Two-phase jet releases and droplet dispersion: scaled and large-scale experiments, droplet-size correlation development and model validation

- Indicates paper has been withdrawn from meeting
- Indicates an Award Winner
Tuesday, 19 January 2010: 2:00 PM
B308 (GWCC)
Henk W.M. Witlox, DNV Software, London, United Kingdom; and M. Harper, A. Oke, P. Bowen, P. Kay, D. Jamois, and C. Proust

Presentation PDF (201.1 kB)

Many accidents involve two-phase releases of hazardous chemicals into the atmosphere. Rainout results in reduced concentrations in the remaining cloud, but can also lead to extended cloud duration because of re-evaporation of the rained-out liquid. For accurate hazard assessment one must accurately predict both the amount of rainout and re-evaporation of the pool.

This presentation provides an overview of the results of a third phase of a Joint Industry Project (JIP) on liquid jets and two-phase droplet dispersion. The aim of the project is to increase the understanding of the behaviour of sub-cooled (non-flashing) or superheated (flashing) liquid jets, and to improve the prediction of droplet atomisation, droplet dispersion and rainout. Phase II of the JIP was limited to scaled experiments for water with initial droplet-size data measured at a single value of the superheat only. Furthermore the modelling simplistically assumed one single averaged droplet size (Sauter Mean Diameter, SMD) with rainout at a single point only. As a result Phase III was started to account for these issues. It was sponsored by DNV Software, Gaz de France, RIVM (Dutch Government), TOTAL, Norske Hydro and Statoil (currently merged into StatoilHydro).

The tri-linear modelling approach proposed in Phase II is endorsed in Phase III via additional scaled water experiments at Cardiff University including measurements of flow rate and initial droplet size across the full relevant range of superheats. Phase III also included scaled experiments for cyclohexane, butane, propane and gasoline at the gas turbine research centre (Cardiff University), to ensure that the derived droplet size correlations are also valid for other chemicals than water. Furthermore large-scale butane experiments were carried out by INERIS (France) to ensure that for more realistic scenarios the derived droplet size correlations are accurate.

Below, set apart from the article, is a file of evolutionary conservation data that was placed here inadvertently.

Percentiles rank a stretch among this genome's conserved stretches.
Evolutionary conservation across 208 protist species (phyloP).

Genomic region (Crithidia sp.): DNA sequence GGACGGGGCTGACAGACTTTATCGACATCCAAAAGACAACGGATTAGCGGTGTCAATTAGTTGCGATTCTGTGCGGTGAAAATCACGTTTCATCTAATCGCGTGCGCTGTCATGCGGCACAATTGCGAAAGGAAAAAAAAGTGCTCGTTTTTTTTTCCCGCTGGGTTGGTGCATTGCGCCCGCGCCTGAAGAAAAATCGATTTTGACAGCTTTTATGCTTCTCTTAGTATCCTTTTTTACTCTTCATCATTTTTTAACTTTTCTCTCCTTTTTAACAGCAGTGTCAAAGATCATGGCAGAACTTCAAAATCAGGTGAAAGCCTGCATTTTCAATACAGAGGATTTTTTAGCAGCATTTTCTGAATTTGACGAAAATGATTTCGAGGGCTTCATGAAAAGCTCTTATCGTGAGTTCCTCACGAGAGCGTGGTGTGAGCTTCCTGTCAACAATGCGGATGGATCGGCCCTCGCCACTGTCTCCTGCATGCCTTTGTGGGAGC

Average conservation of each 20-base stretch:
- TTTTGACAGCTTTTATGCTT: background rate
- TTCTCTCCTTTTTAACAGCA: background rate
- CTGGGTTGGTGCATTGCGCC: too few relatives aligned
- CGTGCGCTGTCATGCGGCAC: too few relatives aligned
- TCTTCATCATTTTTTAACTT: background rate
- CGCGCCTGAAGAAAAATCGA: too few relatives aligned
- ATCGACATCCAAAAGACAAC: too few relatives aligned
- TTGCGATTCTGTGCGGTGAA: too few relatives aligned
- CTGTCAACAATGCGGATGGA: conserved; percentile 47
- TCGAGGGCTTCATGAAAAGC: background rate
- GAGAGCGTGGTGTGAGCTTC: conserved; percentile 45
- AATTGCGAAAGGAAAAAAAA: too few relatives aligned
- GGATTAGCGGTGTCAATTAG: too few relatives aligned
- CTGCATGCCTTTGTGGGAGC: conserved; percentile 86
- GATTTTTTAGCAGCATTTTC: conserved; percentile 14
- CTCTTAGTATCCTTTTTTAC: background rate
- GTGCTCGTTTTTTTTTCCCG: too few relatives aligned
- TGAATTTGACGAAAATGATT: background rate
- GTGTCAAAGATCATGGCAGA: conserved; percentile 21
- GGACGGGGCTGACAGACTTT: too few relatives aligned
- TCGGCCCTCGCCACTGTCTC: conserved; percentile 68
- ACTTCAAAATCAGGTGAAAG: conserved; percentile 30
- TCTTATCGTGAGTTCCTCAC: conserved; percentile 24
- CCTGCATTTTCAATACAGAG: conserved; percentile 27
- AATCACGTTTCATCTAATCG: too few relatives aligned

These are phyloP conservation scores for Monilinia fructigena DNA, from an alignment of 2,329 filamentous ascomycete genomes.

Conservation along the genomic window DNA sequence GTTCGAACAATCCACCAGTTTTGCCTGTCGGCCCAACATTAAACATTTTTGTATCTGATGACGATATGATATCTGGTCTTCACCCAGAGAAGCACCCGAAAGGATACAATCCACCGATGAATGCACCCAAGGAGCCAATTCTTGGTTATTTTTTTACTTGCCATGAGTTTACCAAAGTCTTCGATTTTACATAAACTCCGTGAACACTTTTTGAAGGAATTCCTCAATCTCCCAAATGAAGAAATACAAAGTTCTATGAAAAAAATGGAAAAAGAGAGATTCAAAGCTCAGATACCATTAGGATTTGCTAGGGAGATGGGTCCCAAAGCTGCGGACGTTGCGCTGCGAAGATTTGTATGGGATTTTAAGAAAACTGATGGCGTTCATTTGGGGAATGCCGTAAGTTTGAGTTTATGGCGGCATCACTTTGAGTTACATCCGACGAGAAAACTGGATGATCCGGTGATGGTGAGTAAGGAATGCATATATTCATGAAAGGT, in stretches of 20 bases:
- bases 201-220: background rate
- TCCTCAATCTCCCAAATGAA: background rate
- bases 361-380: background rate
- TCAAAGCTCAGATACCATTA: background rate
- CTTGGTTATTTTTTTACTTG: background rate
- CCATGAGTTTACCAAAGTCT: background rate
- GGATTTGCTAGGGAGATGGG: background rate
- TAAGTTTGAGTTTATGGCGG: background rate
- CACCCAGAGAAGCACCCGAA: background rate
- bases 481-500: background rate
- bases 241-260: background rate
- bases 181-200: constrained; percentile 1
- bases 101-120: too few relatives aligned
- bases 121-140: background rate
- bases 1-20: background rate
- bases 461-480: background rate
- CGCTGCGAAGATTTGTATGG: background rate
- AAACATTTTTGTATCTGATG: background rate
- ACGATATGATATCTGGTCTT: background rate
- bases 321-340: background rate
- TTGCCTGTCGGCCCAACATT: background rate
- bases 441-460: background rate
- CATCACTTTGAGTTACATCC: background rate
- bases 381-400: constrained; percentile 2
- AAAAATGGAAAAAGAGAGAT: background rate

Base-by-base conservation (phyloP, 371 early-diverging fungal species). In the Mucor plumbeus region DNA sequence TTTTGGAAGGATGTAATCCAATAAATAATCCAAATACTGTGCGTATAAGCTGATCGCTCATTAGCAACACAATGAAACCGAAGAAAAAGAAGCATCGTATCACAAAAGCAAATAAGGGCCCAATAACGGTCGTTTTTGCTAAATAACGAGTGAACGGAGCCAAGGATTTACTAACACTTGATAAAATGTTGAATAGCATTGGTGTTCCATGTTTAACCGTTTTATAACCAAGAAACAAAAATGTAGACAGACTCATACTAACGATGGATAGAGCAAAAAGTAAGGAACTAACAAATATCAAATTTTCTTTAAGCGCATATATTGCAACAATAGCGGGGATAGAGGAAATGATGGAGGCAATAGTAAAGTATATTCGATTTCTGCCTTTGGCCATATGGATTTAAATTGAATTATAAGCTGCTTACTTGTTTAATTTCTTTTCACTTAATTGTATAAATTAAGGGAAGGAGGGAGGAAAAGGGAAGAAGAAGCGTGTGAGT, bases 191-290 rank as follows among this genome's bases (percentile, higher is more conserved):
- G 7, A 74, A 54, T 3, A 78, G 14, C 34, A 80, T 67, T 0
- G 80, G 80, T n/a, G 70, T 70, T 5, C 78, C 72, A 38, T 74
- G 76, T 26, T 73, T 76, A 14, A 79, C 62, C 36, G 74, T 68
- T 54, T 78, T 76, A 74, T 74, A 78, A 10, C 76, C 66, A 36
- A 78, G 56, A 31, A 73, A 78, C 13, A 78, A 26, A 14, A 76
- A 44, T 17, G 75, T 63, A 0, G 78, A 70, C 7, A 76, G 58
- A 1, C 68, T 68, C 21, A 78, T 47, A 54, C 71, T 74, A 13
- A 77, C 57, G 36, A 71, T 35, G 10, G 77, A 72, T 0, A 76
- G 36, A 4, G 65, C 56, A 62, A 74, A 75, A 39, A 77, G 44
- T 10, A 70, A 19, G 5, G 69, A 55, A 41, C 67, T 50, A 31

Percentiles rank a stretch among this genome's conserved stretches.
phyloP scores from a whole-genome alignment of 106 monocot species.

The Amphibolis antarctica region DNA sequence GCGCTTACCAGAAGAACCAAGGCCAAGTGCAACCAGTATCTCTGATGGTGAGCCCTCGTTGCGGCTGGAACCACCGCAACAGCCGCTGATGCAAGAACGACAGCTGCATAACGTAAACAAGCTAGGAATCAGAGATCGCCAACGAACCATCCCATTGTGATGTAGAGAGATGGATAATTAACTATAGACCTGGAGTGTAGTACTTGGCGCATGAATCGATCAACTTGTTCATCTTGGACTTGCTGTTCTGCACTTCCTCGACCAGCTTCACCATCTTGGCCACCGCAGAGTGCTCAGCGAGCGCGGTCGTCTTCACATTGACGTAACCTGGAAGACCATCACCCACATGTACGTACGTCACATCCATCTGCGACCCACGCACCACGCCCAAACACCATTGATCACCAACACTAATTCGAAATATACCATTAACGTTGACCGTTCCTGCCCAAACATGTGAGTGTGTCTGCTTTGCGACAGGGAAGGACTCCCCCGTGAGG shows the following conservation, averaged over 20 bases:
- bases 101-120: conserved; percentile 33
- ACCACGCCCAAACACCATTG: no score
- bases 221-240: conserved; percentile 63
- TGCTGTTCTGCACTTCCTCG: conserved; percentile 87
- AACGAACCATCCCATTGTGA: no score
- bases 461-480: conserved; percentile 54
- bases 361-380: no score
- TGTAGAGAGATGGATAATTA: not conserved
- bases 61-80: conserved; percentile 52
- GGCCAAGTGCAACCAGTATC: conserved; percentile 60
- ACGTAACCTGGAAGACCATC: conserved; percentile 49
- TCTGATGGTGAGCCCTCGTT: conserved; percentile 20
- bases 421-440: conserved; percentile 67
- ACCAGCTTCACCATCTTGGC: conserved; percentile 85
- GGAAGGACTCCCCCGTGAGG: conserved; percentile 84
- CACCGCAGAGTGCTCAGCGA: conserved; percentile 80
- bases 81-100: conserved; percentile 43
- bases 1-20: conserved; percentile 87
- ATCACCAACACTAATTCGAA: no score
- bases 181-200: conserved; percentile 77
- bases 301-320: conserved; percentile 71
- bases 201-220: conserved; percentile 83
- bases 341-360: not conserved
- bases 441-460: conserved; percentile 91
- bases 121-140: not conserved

Model validation and model improvements were carried out by DNV Software, including validation of release rate and initial droplet size against the above scaled and large-scale experiments. New refined correlations for droplet size correlation and SMD were formulated and implemented into the Phast discharge model. It was compared against a range of other droplet size and rainout correlations published in the literature, in conjunction with validation against an extensive set of experiments. It was shown that the new droplet size correlation agrees much better against experimental data than the existing Phast correlation.

To further improve the rainout prediction, the Phast dispersion model (UDM) was also extended to allow simultaneous modelling of a range of droplet sizes and distributed rainout (rather than rainout at one point). It also included further improvements to pool and dispersion modelling after rainout, and validation for dispersion from LNG and LPG pools.